And that’s why humans, as a species, are so strong, and so able to thrive in so many different environments.  Pretty much no matter what skill or aptitude is needed for a situation, there’s a person somewhere who has it.  I do indeed find toilets gross, but the next time I need a plumber, I’m going to be glad that there are people who find toilets less inherently gross than I do. 

    Because there’s almost nothing that is healthy for everybody.  The green leafy vegetables that are healthy for me would kill my friend with Crohn’s disease; different diets and different types of exercise are helpful and healthy for people with different bodies and metabolisms.  (Did you know that almost nobody actually looks exactly like an anatomy diagram?  People have variations in size and shape, different numbers of bones, organs in different places than the textbook says they should– and it’s perfectly healthy for them.

    So, yes, I think it’s very natural for people to have different types of sex drives and sexual inclinations.  Not just in terms of object… in how we want to have sex, in how often we want to have sex, with how many people– there are no constants.  Everyone is different.  I think that’s a good thing, because our diversity leads to greater creativity.  Different people having
    different perspectives, and so lots of different ideas.  That’s why we
    have such amazing technological innovations, such gorgeous art and music
    and architecture.  But it’s how it is no matter what my opinion of it is. 


    Also… you judge people who have homosexual sex.  Do you judge us negatively?  Like, as a whole group, not as individuals? 

  • Anonymous

    Well, Blondein, the bible is a complex mixture of history, poetry,biography and moral reference guide.  No-one claims that the  core 40 or so writers who compiled and transcribed the 66 books of the New and Old Testament canons over a period of 3000 years or more, got everything right as they were fallible men.  But if such a work in it’s totality was false, then how do we explain it’s universal appeal still after thousands of years, other than the providence of a Divine Creator.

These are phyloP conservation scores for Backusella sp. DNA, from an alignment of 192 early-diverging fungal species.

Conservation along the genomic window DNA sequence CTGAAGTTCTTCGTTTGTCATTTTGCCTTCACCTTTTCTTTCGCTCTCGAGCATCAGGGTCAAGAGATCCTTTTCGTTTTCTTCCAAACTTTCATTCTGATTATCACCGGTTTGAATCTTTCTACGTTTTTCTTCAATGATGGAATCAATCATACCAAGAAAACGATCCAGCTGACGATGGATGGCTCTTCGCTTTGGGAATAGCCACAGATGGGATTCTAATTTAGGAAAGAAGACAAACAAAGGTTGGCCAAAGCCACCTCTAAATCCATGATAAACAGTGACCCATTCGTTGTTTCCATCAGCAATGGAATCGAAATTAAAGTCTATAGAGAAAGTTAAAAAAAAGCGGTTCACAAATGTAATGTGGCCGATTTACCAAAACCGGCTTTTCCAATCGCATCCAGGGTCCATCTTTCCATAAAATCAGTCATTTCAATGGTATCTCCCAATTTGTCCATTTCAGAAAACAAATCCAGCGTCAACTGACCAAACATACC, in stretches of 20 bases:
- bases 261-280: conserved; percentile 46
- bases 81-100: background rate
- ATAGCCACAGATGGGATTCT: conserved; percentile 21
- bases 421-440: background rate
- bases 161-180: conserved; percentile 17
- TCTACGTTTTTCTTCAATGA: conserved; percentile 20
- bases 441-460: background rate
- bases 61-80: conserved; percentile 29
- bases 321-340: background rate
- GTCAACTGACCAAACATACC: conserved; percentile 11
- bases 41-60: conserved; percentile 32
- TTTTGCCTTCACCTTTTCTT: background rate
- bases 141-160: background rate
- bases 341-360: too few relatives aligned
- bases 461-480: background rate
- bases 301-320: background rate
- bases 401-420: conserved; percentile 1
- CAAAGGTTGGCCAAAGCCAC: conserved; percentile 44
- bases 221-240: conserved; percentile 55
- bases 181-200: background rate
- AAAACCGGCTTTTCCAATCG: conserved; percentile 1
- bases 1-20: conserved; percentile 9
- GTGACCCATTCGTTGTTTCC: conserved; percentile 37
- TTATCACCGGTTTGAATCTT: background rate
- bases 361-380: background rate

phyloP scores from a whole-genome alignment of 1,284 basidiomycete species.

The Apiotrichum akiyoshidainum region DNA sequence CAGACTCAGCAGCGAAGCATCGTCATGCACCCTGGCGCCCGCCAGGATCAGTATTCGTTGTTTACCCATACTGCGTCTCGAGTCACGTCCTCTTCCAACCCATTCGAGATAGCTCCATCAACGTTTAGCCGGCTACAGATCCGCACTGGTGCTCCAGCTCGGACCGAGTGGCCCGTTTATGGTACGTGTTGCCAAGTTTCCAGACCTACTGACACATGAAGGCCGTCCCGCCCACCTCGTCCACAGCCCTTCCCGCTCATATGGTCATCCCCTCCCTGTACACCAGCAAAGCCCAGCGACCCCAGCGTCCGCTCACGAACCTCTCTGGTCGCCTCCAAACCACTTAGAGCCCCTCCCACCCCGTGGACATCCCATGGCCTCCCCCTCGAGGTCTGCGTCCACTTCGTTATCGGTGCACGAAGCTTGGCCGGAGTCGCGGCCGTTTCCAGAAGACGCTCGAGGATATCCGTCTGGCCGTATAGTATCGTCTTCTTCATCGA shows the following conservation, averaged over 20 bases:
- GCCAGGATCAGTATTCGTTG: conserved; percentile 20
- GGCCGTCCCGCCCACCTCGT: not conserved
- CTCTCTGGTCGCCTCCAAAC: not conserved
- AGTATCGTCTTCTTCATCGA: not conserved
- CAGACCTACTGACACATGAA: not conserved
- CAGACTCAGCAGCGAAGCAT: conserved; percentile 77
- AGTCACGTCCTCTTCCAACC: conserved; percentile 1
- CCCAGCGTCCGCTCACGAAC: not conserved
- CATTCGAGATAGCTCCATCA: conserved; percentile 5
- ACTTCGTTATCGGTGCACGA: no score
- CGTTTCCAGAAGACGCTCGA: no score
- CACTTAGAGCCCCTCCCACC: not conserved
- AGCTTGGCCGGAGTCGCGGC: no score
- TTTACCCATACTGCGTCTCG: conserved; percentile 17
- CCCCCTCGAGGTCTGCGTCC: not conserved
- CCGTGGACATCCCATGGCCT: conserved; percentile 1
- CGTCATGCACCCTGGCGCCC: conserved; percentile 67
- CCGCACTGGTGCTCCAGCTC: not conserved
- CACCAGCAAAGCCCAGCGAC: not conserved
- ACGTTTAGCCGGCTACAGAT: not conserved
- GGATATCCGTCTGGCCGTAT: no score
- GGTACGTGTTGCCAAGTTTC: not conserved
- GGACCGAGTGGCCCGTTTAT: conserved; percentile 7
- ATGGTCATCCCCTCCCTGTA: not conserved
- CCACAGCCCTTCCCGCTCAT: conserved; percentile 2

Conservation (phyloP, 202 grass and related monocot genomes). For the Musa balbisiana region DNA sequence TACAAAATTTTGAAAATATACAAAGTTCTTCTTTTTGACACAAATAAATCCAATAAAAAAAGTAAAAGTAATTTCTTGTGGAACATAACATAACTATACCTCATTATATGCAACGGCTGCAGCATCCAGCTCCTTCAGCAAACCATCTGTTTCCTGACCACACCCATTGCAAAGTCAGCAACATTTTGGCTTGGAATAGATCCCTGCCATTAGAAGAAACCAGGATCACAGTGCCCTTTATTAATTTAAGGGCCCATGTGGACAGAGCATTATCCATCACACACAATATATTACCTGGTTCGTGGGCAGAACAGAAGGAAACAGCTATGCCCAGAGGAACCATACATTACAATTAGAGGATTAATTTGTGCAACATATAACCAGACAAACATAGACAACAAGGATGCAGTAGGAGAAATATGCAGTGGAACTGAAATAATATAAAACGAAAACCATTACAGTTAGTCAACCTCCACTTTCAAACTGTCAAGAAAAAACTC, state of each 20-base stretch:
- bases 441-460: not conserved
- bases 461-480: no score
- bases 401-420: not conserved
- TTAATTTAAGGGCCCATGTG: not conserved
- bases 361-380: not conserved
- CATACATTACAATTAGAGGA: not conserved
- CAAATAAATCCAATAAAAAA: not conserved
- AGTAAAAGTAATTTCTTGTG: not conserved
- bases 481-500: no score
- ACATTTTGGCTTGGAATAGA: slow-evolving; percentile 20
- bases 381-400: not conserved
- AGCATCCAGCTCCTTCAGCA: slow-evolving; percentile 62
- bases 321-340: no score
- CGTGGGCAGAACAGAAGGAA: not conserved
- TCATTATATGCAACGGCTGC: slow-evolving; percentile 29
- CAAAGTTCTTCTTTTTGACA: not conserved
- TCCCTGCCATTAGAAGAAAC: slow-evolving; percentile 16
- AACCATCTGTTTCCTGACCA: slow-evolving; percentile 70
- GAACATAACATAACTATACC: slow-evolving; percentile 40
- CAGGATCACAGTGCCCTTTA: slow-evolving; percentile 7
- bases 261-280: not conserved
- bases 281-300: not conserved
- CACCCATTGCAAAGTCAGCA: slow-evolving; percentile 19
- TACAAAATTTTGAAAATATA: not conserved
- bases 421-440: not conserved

The O.T contains over 60 different prophecies with 300 references which refer to the coming of a Messiah or Savior which we know to be the Son of God, Jesus Christ.  We know that a historic person called Christ existed as seen through the first-hand eye-witness accounts in the 4 synoptic gospels of Matthew, Mark, and Luke.  The supernatural basis of Christ’s claim to be the Son of God is vindicated through the descriptions given of the miracles and empty tomb after His resurrection from the dead, given by the apostles and other witnesses in the biblical accounts.

     Extra-biblical sources like the great Roman historian Tacticus describes the growth of Christianity inspired by a Man called “Christus” who was put to death by “one of our procurators, Pontius Pilate”.
    In terms of historical accuracy of the events recorded in the bible, here is what Nelson Glueck one of the premier experts in Israeli archaeology has to say-
    “No archeological discovery has ever controverted a Biblical reference. Scores of archeological findings have been made which confirm in clear outline or in exact detail historical statements in the Bible. And, by the same token, proper evaluation of Biblical descriptions has often led to amazing discoveries.”

  • blondein_tokyo

    “If such a work was false, how could we explain it’s universal appeal.” You are starting on the premise that it is true, without providing evidence that it is true, and yet expect your belief to be taken as fact. This is working a proof backwards, which is a logical fallacy. If you wish to convince others of your belief, you need to provide evidence. Until then, I have no reason whatsoever to believe the Bible is anything more than collection of fairytales.